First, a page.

What artery supplies the:
- SA node
- AV node
- AV bundle
SA node - 60% of ppl right coronary, 40% of ppl left coronary
AV node - left coronary
AV bundle - left coronary
How are isolated dextrocardia and dextrocardia associated with situs inversus distinguished?
Isolated dextrocardia is a when the placement of the heart is completely reversed so that the apex is misplaced to the right instead of the left.
In dextrocardia with situs inversus, there is a general transposition of the thoracic and abdominal viscera which is usually associated with fewer accompanying cardiac defects compared to isolated dextrocardia.
Identify structures labeled A through D in the image below.
What is unique about structure D?
Structure D (apex of heart) is also the auscultation site for the mitral (bicuspid) valve.
Identify structures labeled A through C in the image below.
What are auricles, where can they be found, and what do they do?
Auricles are two pouch-like projections from the atria of the heart that increase atria capacity.
The right auricle overlaps the ascending aorta and the left auricle overlaps the pulmonary trunk.
Identify structures A through E in the radiograph below.
What can affect the size of structure B?
Structure B (arch of aorta aka "aortic knob") often increases in size when there is an increase in blood flow or it can decrease in size when there is a decrease in blood flow.
Identify structures A through D in the image below.
What is the main vein of the heart, and where does it empty into?
The coronary sinus is the main vein of the heart, and it empties into the right atrium along with the IVC and SVC.
Which portion of the interior wall of the right ventricle is smooth, which is rigid, what makes it rigid and why?
the outflow portion of the interior wall of the right ventricle is smooth
the inflow portion is rigided by cardiac muscle
Identify structures A through E in the image below.
Also, define the function of structure C.
Stucture C (fibrous chordae tendineae) are responsible for connecting the free ends of the three cusps of the tricuspid valve to the papillary muscles (structures E & F).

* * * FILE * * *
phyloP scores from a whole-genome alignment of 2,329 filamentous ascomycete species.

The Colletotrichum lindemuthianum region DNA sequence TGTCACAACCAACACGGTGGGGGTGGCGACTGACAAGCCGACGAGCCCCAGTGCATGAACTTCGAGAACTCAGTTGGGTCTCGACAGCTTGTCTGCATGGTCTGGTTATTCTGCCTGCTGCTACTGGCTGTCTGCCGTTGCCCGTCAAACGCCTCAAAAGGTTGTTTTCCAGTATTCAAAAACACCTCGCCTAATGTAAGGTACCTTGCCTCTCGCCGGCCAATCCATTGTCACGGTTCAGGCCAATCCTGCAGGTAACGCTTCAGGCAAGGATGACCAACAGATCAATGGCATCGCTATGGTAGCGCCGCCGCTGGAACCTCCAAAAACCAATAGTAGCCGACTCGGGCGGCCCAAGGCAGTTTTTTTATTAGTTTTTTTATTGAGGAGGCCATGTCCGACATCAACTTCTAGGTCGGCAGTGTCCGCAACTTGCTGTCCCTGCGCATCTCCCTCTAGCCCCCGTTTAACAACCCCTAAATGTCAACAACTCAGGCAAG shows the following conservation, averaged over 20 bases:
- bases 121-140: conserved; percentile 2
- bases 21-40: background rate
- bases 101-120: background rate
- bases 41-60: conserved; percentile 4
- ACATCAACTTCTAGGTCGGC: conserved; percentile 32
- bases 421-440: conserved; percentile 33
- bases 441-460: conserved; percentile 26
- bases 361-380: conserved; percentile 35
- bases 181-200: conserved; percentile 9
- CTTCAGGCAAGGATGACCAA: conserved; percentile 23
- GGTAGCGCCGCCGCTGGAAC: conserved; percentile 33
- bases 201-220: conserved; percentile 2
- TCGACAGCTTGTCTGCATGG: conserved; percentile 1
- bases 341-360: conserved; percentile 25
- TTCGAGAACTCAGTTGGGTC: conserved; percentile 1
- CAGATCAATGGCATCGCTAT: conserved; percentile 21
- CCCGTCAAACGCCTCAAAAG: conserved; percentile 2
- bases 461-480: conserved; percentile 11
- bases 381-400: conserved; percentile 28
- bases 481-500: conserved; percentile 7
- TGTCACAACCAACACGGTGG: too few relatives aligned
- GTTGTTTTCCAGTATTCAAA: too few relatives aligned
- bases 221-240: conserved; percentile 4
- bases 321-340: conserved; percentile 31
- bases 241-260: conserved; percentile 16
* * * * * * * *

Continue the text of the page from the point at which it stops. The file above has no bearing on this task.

They act as cords attaching to a parachute and during systole, papillary muscle contraction tenses the cords to insure tight closure of the cusps thereby preventing retrograde flow in to the right atrium.
What is cor pulmonale and what causes it? Why are shortness of breath and cyanosis during physical activity often the first symptoms?
What is the major difference between the left atrium and the right atrium?
What is the major difference between the left ventricle and the right ventricle?
The interior wall of the left atrium is completely smooth while the anterior aspect of the interior wall of the right atrium has a rigid portion full of cardiac muscle.
The left ventriclular wall is nearly double the thickness of the right ventricular wall due to the drastic increase in systemic pressure compared to pulmonary pressure.
What structure can be found immediately posterior to the left atrium (starred region in the image below)
Where can ridged cardiac muscle be found within the left ventricle? What added function does this cardiac muscle have besides contraction?
Rigid cardiac muscle can be found all over the interior wall of the left ventricle except for near the smooth outflow portion.
This muscle also prevents suction that would otherwise occur with a flat surface and would impair pumping efficiency.
Of the four valves of the heart, which lack chordae tendineae?
Explain when and how the remaining valves close?
The pulmonary and aortic valves lack chordae tendineae so they are reliant on pressure gradients to open and close.
The mitral and tricuspid valves possess chordae tendineae that are attached to papillary muscles which contract during systole to tightly close these valves, ensuring that there is no retrograde flow of blood during the chamber's contraction.